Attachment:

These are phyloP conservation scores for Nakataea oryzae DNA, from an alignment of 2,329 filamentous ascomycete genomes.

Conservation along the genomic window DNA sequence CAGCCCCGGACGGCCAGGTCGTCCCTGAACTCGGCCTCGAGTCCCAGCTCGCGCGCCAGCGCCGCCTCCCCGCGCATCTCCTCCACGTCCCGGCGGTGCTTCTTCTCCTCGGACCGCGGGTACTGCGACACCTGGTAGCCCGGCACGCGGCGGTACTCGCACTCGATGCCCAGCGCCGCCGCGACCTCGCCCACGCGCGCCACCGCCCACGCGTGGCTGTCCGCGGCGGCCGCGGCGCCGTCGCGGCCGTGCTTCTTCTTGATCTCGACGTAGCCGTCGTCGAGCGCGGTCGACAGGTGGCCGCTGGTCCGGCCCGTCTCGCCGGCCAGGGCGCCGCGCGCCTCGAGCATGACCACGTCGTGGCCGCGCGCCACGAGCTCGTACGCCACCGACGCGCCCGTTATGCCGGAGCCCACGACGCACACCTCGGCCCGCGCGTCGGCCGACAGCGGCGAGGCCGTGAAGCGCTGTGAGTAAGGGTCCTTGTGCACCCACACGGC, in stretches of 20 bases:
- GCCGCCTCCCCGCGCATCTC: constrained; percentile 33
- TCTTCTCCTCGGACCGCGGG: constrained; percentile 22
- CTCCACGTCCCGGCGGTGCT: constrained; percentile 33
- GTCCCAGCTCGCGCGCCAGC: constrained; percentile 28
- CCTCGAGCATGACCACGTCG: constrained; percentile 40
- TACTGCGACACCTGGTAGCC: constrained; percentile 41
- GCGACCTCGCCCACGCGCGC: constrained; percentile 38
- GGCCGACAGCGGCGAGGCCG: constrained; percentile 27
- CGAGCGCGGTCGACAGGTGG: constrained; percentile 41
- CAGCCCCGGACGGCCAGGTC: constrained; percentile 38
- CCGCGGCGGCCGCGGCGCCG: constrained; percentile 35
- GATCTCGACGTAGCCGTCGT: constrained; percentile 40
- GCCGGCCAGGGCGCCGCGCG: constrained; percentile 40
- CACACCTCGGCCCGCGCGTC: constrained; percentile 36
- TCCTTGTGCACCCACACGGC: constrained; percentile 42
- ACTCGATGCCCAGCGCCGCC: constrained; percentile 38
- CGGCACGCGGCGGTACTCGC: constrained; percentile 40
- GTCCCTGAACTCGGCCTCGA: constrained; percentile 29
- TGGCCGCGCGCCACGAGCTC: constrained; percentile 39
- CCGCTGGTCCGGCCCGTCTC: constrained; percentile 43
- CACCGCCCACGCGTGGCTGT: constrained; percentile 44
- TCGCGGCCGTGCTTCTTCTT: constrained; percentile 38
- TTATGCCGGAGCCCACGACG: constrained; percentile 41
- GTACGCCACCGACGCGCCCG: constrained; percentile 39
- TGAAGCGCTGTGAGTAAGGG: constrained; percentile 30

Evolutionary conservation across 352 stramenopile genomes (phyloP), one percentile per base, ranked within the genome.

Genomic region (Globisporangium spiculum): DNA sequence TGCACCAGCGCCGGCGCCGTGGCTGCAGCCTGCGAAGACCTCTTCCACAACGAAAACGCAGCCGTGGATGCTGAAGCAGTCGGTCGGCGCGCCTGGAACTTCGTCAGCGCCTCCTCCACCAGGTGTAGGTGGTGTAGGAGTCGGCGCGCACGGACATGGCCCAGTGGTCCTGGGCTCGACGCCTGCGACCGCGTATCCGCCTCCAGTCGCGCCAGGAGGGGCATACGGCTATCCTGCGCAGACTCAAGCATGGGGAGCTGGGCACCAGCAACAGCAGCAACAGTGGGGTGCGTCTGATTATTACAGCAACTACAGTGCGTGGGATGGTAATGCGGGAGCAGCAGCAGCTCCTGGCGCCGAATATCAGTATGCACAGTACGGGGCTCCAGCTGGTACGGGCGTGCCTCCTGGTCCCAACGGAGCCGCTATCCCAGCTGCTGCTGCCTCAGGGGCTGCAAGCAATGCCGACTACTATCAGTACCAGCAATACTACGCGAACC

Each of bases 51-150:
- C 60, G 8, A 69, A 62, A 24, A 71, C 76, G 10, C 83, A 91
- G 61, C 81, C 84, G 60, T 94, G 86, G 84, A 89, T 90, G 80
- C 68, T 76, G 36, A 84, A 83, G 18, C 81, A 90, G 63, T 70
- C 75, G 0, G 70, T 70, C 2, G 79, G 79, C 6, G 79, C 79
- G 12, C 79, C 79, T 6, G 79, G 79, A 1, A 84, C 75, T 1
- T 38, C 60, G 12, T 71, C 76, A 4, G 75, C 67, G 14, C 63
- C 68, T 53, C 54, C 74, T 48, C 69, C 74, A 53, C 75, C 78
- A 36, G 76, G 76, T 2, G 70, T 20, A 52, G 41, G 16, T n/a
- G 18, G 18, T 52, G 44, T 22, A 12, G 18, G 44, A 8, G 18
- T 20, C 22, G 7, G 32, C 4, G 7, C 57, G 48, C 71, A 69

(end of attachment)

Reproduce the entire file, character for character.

These are phyloP conservation scores for Nakataea oryzae DNA, from an alignment of 2,329 filamentous ascomycete genomes.

Conservation along the genomic window DNA sequence CAGCCCCGGACGGCCAGGTCGTCCCTGAACTCGGCCTCGAGTCCCAGCTCGCGCGCCAGCGCCGCCTCCCCGCGCATCTCCTCCACGTCCCGGCGGTGCTTCTTCTCCTCGGACCGCGGGTACTGCGACACCTGGTAGCCCGGCACGCGGCGGTACTCGCACTCGATGCCCAGCGCCGCCGCGACCTCGCCCACGCGCGCCACCGCCCACGCGTGGCTGTCCGCGGCGGCCGCGGCGCCGTCGCGGCCGTGCTTCTTCTTGATCTCGACGTAGCCGTCGTCGAGCGCGGTCGACAGGTGGCCGCTGGTCCGGCCCGTCTCGCCGGCCAGGGCGCCGCGCGCCTCGAGCATGACCACGTCGTGGCCGCGCGCCACGAGCTCGTACGCCACCGACGCGCCCGTTATGCCGGAGCCCACGACGCACACCTCGGCCCGCGCGTCGGCCGACAGCGGCGAGGCCGTGAAGCGCTGTGAGTAAGGGTCCTTGTGCACCCACACGGC, in stretches of 20 bases:
- GCCGCCTCCCCGCGCATCTC: constrained; percentile 33
- TCTTCTCCTCGGACCGCGGG: constrained; percentile 22
- CTCCACGTCCCGGCGGTGCT: constrained; percentile 33
- GTCCCAGCTCGCGCGCCAGC: constrained; percentile 28
- CCTCGAGCATGACCACGTCG: constrained; percentile 40
- TACTGCGACACCTGGTAGCC: constrained; percentile 41
- GCGACCTCGCCCACGCGCGC: constrained; percentile 38
- GGCCGACAGCGGCGAGGCCG: constrained; percentile 27
- CGAGCGCGGTCGACAGGTGG: constrained; percentile 41
- CAGCCCCGGACGGCCAGGTC: constrained; percentile 38
- CCGCGGCGGCCGCGGCGCCG: constrained; percentile 35
- GATCTCGACGTAGCCGTCGT: constrained; percentile 40
- GCCGGCCAGGGCGCCGCGCG: constrained; percentile 40
- CACACCTCGGCCCGCGCGTC: constrained; percentile 36
- TCCTTGTGCACCCACACGGC: constrained; percentile 42
- ACTCGATGCCCAGCGCCGCC: constrained; percentile 38
- CGGCACGCGGCGGTACTCGC: constrained; percentile 40
- GTCCCTGAACTCGGCCTCGA: constrained; percentile 29
- TGGCCGCGCGCCACGAGCTC: constrained; percentile 39
- CCGCTGGTCCGGCCCGTCTC: constrained; percentile 43
- CACCGCCCACGCGTGGCTGT: constrained; percentile 44
- TCGCGGCCGTGCTTCTTCTT: constrained; percentile 38
- TTATGCCGGAGCCCACGACG: constrained; percentile 41
- GTACGCCACCGACGCGCCCG: constrained; percentile 39
- TGAAGCGCTGTGAGTAAGGG: constrained; percentile 30

Evolutionary conservation across 352 stramenopile genomes (phyloP), one percentile per base, ranked within the genome.

Genomic region (Globisporangium spiculum): DNA sequence TGCACCAGCGCCGGCGCCGTGGCTGCAGCCTGCGAAGACCTCTTCCACAACGAAAACGCAGCCGTGGATGCTGAAGCAGTCGGTCGGCGCGCCTGGAACTTCGTCAGCGCCTCCTCCACCAGGTGTAGGTGGTGTAGGAGTCGGCGCGCACGGACATGGCCCAGTGGTCCTGGGCTCGACGCCTGCGACCGCGTATCCGCCTCCAGTCGCGCCAGGAGGGGCATACGGCTATCCTGCGCAGACTCAAGCATGGGGAGCTGGGCACCAGCAACAGCAGCAACAGTGGGGTGCGTCTGATTATTACAGCAACTACAGTGCGTGGGATGGTAATGCGGGAGCAGCAGCAGCTCCTGGCGCCGAATATCAGTATGCACAGTACGGGGCTCCAGCTGGTACGGGCGTGCCTCCTGGTCCCAACGGAGCCGCTATCCCAGCTGCTGCTGCCTCAGGGGCTGCAAGCAATGCCGACTACTATCAGTACCAGCAATACTACGCGAACC

Each of bases 51-150:
- C 60, G 8, A 69, A 62, A 24, A 71, C 76, G 10, C 83, A 91
- G 61, C 81, C 84, G 60, T 94, G 86, G 84, A 89, T 90, G 80
- C 68, T 76, G 36, A 84, A 83, G 18, C 81, A 90, G 63, T 70
- C 75, G 0, G 70, T 70, C 2, G 79, G 79, C 6, G 79, C 79
- G 12, C 79, C 79, T 6, G 79, G 79, A 1, A 84, C 75, T 1
- T 38, C 60, G 12, T 71, C 76, A 4, G 75, C 67, G 14, C 63
- C 68, T 53, C 54, C 74, T 48, C 69, C 74, A 53, C 75, C 78
- A 36, G 76, G 76, T 2, G 70, T 20, A 52, G 41, G 16, T n/a
- G 18, G 18, T 52, G 44, T 22, A 12, G 18, G 44, A 8, G 18
- T 20, C 22, G 7, G 32, C 4, G 7, C 57, G 48, C 71, A 69